The Trans-Andean railways provide rail transport over the Andes. Several are either planned, built, defunct, or waiting to be restored. They are listed here in order from north to south.
Empresa de los Ferrocarriles del Estado (EFE) is the national railway of Chile.
Railways with a railway track gauge of 5 ft were first constructed in the United Kingdom and the United States. This gauge is also commonly called Russian gauge because this gauge was later chosen as the common track gauge for the Russian Empire and its neighbouring countries. The gauge was redefined by Soviet Railways to be 1,520 mm.
The Ferrocarril de Antofagasta a Bolivia is a private railway operating in the northern provinces of Chile. It is notable in that it was one of the earliest railways built to 2 ft 6 in narrow gauge, with a route that climbed from sea level to over 4,500 m (14,764 ft), while handling goods traffic totaling near 2 million tons per annum. It proved that a railway with such a narrow gauge could do the work of a standard gauge railway, and influenced the construction of other railways such as the Estrada de Ferro Oeste de Minas. It was later converted to 1,000 mmmetre gauge, and still operates today.
The rail network in Queensland, Australia, was the first in the world to adopt 1,067 mm narrow gauge for a main line, and now the second largest narrow gauge network in the world, consists of:
Gauge conversion is the change of one railway track gauge to another. This may be required if loads are too heavy for the existing track gauge or if rail cars are of a broader gauge than the existing track gauge. Gauge conversion may become less important as time passes due to the development of variable gauge systems, also called Automatic Track Gauge Changeover Systems.
The Bolivian rail network has had a peculiar development throughout its history; owing to losses of land, prestige and credit rating due to the failure of the War of the Pacific, railway development came late to Bolivia. The demand for mineral wealth and communication to the inland city of La Paz, encouraged foreign investors, mainly British, to construct railways. However, into this mix came the experience of railway building in adjacent Peru, whereby overbuilding of standard gauge line across the high Andes meant that Peru went bankrupt.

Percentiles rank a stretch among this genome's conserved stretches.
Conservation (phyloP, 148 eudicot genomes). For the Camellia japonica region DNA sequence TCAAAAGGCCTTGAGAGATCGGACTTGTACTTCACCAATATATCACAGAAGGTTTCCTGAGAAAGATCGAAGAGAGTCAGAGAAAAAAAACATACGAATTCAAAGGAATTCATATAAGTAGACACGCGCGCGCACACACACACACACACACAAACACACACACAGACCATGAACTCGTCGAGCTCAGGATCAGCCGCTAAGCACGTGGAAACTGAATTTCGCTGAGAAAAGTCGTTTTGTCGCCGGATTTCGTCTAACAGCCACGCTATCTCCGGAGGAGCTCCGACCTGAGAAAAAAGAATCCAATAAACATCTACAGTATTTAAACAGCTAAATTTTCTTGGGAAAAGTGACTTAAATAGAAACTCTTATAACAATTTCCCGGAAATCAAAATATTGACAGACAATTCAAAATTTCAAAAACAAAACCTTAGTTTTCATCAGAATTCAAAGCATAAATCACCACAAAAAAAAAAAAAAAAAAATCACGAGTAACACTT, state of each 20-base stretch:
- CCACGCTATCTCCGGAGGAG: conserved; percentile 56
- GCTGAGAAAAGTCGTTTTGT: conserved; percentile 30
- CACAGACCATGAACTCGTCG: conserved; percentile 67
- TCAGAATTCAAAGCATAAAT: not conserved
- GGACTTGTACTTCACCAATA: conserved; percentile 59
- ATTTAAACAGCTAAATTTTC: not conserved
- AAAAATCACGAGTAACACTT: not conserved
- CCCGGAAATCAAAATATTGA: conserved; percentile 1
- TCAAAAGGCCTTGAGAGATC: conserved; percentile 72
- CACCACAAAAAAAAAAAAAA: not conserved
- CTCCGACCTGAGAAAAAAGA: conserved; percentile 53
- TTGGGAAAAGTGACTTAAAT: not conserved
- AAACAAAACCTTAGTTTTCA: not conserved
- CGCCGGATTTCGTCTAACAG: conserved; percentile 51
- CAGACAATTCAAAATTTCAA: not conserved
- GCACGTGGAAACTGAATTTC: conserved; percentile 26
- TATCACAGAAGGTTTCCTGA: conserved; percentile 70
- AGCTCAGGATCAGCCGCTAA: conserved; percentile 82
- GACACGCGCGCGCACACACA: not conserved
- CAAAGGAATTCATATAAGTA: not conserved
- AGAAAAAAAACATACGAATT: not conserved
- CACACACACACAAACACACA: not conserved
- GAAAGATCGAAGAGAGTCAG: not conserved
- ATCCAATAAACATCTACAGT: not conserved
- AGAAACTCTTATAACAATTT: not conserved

5 ft 6 in / 1,676 mm, a broad gauge, is the track gauge used in India, Pakistan, western Bangladesh, Sri Lanka, Argentina, Chile, and on BART in the San Francisco Bay Area.
Iberian-gauge railways is the name given to the railways using track gauge of 1,668 mm, most extensively used by the railways of Spain and Portugal. This is the second-widest gauge in regular use anywhere in the World. The Indian gauge, 5 ft 6 in, is 8 mm wider.
In Hong Kong, the three ex-KCR lines and the Light Rail service use 1,435 mmstandard gauge.
Historically, Italy had two unusual dominant track gauges which were legally defined depending on the terrain encountered. The gauge of 1,445 mm was used for the national Italian rail network and was very similar to the 1,435 mm standard gauge commonly used elsewhere in the world.
Europe inherited a diversity of rail gauges. Extensive narrow-gauge railway networks exist in Spain, Switzerland, Austria, Germany and Eastern Europe.
Metre and 3 ft gauge lines are found in South America. Some of the 1,000 mm gauge lines cross international borders, though not as efficiently as they might.